My parents encouraged me to get them removed. A particularly mortifying visit to the doctor told me otherwise. No way was I going to trust the doc. No way in hell. He took one look at me, one look at them, and said “yeah, they’re ugly”.
11 year old impressionable psyche. My face burned a deep red. I had my back toward him and I could feel his eyes digging into my skin. My eyes filled to tears. I just cried and cried. You might as well have told a fat girl “yeah, you’re fat.” I mean, do you have to tell me the obvious?
Watch your manners, Floreta, Mom would say. Don’t use those words.
I didn’t get them removed because frankly, I’m a big wuss. I knew they involved painful cortisone shots to the scar tissue itself and I hated needles. The things I learned about these scars-these foreign invaders on my body-were that there were no guarantees of removing them successfully. They could actually get worse with treatment. No way was I going to risk something like that. No way in hell.
Somewhere in the back of my head, I guess I felt that this was my body, and I should learn to live with it. I mean, they happened for a reason, right? Everything happens for a reason… As tough as I knew it would be, I was going to love myself. I had to. There’s no turning back what happened. I was going to love myself and someone will love me too. I had to believe that. 13 year old psyche. I had to believe I was still lovable. God, how could I go on if I wasn’t? How could I be so shallow; how could anyone? And if they are, they don’t deserve me.
My parents kept telling me to get them “taken care of”. Did they not love me? Did they not accept me? Did they deserve me?
I cried some more. Cried for the perfect skin I will never have. Cried for the demons of self-acceptance that I couldn’t quite grasp.
I went all through high-school without dating. It was very hard for me to be so vulnerable to anyone, let alone naked. I grew very self-conscious. Never wearing sleeveless shirts, bathing suits, or anything strapless. I still don’t really. But I’m the closest to accepting myself as I’ll ever be.
My first boyfriend dumped me the day after he saw me naked and I had given him my first blow job. Perfect timing. And by perfect, I mean fucking lousy.
I cried for months. We only dated for 6 months and it took me that long or longer to get over him. He didn’t deserve my tears.
Being naked in front of men was a struggle for me. I was never comfortable or confident. By the time I settled into a long-term relationship-the one I’d be in for five years-I felt more at ease but still, I would try hard never to face my back to him. I was always conscious of where I was in proximity to where he was in proximity to where they were; my scars. I began to slowly accept them as part of me, yet I still had that mentality.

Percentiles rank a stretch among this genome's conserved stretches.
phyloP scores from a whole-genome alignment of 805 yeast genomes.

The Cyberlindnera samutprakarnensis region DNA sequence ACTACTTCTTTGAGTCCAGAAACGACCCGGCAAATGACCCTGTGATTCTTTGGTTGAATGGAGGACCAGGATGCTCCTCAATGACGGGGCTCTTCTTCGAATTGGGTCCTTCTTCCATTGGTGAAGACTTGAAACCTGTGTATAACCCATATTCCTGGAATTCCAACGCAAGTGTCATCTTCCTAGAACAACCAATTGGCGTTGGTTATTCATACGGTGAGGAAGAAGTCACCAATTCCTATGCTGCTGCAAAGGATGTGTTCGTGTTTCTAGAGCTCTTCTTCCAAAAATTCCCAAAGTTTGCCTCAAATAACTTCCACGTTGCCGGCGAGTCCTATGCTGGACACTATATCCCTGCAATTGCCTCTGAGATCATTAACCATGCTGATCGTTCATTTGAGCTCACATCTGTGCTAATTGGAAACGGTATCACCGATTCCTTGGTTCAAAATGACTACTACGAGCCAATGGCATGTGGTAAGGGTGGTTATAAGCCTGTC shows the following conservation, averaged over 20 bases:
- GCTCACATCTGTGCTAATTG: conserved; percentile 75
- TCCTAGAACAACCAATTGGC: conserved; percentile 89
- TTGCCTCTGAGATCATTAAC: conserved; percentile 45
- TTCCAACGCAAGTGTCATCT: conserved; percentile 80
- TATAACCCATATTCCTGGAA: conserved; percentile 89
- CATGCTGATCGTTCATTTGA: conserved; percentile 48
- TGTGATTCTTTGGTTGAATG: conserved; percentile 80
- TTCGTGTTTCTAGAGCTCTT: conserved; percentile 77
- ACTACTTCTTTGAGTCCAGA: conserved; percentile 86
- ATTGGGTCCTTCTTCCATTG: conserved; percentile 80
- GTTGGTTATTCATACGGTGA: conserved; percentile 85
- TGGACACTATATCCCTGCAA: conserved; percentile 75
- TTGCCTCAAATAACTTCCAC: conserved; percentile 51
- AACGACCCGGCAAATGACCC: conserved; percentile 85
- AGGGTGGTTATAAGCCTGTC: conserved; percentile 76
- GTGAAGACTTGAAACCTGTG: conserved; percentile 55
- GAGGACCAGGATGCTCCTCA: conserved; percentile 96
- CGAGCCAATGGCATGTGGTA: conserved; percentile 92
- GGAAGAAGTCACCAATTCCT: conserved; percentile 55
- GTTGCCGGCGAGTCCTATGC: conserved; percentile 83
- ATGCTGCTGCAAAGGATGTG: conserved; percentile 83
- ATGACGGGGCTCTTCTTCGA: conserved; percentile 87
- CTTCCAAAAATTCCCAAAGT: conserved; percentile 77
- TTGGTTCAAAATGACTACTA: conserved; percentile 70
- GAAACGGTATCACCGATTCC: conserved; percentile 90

See, I decided back in middle school that these scars would be a test. A test for myself and a test for my lovers. I knew that while I didn’t feel strong now, it would help me become stronger later. If I wasn’t comfortable, then they weren’t right for me, and I wasn’t “ready” to love another because I still had work to do. And if they didn’t accept me? Of course they weren’t right for me. These scars were a physical measure of what everyone goes through: acceptance, love, comfort, finding “the one”. I’m not sure if I believe in “the one”, but I’m sure I believe in settling down with one. I convinced myself it’d be a good thing, because I would be that much more aware of an incongruous situation, and of how far I have come to be comfortable in my own skin.
As I get older, I continue to grow more comfortable in my own skin. I don’t know what it is, or how I got here. I’m by no means perfect, and my scars tell me so. But all I know is that each new lover feels more and more comfortable. The last man to see me naked, a month ago, was the most comfortable I’ve ever felt. I don’t know if it’s me. Or him. Or me and him combined. But I felt beautiful. And comfortable with my back turned towards him on the bed, and my sleepy eyes drifting to sleep with a slight smile on my face. That doesn’t mean he’s “the one”, or even one (I’m not jumping to bold conclusions), but it means I’m closer to truly accepting myself and my imperfections.
Today, my scars do not sink me; they give me wings like I am reborn. I choose to fly. Everything I do is because I want to be better. I want to respect myself, believe in myself, and most importantly, love myself. My scars aren’t something separate from me, they are a part of me. They grow and change as I grow and change. They mold to who I am. They tell stories of learning to love, and travail. And I am stronger because of it.
Five years ago, I would never have posed topless to photograph my scars, but at the tail end of 2009, I did. I am proud of how far I’ve come. And I’m sharing it with you now.
Today, I am the closest to ever loving myself since, well, ever. And I continue to journey into self-acceptance. I am a work in progress, we all are, but I am closer to finding “the one”; and she’s not something outside of me, but within my own self.
Some of my favoritebloggers have “life lists” that they share. Honestly, I never even gave my bucket list a thought, even after the movie came out. The idea that doing fantastic things before you keel over and die seems like a mostly egoic endeavor to me. I mean, do I really want to climb Mt. Kilimanjaro, or run a marathon, or is it just because I want to cross it off some list and give myself a proverbial pat on the back; as if that makes me that much more accomplished? What’s the purpose anyway? Live life to the fullest or some crap like that? And why is “living life to the fullest” often associated with physical feats?
The bucket list has been an inner conflict with me; between ego and egolessness and being remarkable versus being ordinary. Lately, I’ve found myself thinking a lot about it, especially as I am about to embark on a major life changing adventure to Asia; volunteering in India and moving abroad to the Philippines (countdown: three days).
Ok, so I realize bucket lists are by nature, a bit selfish and self-centered, but so what? Lately, I’m a firm believer in taking care of the self (selfishly), as a whole, before you can give your whole self (selflessly) to a life partner or philanthropic endeavor. And what better way to accomplish this than the bucket list?
My bucket list hasn’t ever materialized in actual writing, but it’s certainly been floating around in the back of my head. Frankly, I’m not sure that I’m ready to write my complete bucket list, but I’m sure it will be ever changing and ever evolving. This year, I will embrace my bucket list. And start my “rough draft”.
The immediate bucket list for Asia 2010
(Ideas I want to start implementing this year)
Learn Filipino Martial Arts: Eskrima (this is a weapons sport using sticks and knives)
Go rock climbing – I’ve only done it once, at a rock climbing gym
Learn how to swim
Learn how to cook – Filipino cuisine!
Start my own business – Pursue travel writing, web design and photography! (AKA: Take the Philippine tourism industry by storm)